Read the first part of the interview here.

Questions about form. You use many different poetic traditions here. The canzone, for example, for Kunti’s voice – was that the most complicated form you have dealt with? (As an outsider, it seems like complicated mathematics to me when I read about the structure! I don’t know how easy or difficult it is to actually employ it.) And any particular reason why it goes with this character?
The book is in nineteen voices, and form can be a handy tool to transform tone and cadence, and consequently, tenor; and I needed to persuasively inhabit several voices in rapid succession. I do believe, firmly, that content defines form, so the forms were chosen based on the emotional/narrative trajectory of the voice in question, and how the given form could carry that voice. A sestina does not convey the same mood or personality as a haiku, or a sonnet. I’ve used forms from all over, so there isn’t much geographic fidelity – there are pankti and padam, rub’ai and pantoum, acrostics and villanelle and triolet, haibun and tanka, concrete poems and some others.

For instance, with Amba/Shikhandi – where there is occupation of two bodies, two voices, by one soul – I’ve alternated between forms (within the same poem) to suggest the shifts from past to present, from one incarnation to another. Shikhandi speaks only in si harfi, a form used in Sufi and Punjabi mystic poetry to convey piety, developed in the same sequence as the alphabet. But Shikhandi’s devotion is to his purpose, not to any god, and his sections of the poem unfold as a war manual: there is merely deliberate, unflinching action here, no thought nor doubt. Amba while recalling her past begins and ends in Petrarchan sonnets whereas in the middle section, the trauma of abduction is relived first through blank verse, then it veers into free verse, broken, repeated lines with no punctuation, no pauses before swerving back into a calmer space.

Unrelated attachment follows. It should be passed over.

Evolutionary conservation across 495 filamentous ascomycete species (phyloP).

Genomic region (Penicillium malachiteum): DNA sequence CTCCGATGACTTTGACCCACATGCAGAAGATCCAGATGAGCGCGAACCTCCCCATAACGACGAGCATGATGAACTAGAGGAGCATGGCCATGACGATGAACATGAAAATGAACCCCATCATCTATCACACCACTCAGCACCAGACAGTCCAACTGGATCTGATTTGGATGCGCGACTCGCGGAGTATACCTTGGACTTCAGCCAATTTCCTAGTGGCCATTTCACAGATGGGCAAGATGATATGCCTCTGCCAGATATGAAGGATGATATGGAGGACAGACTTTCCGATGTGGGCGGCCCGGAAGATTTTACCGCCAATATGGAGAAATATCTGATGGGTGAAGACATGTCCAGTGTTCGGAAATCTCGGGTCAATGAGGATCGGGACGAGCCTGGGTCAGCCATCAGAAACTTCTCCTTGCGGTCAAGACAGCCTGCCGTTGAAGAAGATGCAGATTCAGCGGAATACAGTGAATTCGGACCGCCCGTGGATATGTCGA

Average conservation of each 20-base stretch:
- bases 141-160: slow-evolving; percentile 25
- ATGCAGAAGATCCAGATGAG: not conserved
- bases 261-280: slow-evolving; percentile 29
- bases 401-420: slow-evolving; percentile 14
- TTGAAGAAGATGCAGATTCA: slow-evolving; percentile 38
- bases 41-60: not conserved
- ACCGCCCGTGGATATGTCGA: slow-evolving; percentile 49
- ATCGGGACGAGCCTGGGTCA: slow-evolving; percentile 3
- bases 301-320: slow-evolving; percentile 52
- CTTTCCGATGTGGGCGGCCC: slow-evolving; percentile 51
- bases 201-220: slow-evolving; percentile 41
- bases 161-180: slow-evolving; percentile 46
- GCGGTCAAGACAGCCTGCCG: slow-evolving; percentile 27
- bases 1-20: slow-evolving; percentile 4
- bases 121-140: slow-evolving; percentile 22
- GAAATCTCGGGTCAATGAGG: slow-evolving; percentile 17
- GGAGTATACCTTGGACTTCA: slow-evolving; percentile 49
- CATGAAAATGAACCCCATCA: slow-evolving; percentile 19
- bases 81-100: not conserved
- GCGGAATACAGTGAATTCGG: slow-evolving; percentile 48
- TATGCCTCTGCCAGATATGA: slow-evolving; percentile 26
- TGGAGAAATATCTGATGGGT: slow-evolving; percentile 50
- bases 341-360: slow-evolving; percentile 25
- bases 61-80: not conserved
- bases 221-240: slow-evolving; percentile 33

While for Vrishali (Karna’s wife), I employed rimas dissolutas, quite an obscure French form built in sestets that rhyme not within each stanza but across them (abcdef abcdef). It seemed apt for the endless spiral of her grief, which grows through the length of each sestet, then returns to the same starting point. As if grief renders her thought trapped in a circle, although it is gaining momentum, deepening as she speaks until her chosen end. I wanted it to resemble a solenoid, a tightly wound coil, that my engineer friends kept referencing when we were young.

You asked about the canzone. Someone, perhaps Jeet Thayil or George Szirtes, called it a sestina on Speed. In fact, doesn’t Jeet Thayil have a character in Narcopolis declare that every poet should write at least one canzone in his/her lifetime? It’s a bloody high-wire act, sustained across 65 lines, clamouring for both extreme precision and acrobatics. Because once you begin working on one, there is an insane adrenaline rush. There is so little space for free movement if you don’t use the set end-words to direct thought – it feels like highly calibrated choreography. So, 5 stanzas of 12 lines and a envoi of 5 lines, with only 5 end words allowed across those 65 lines, words that repeat in a strict, unchangeable order: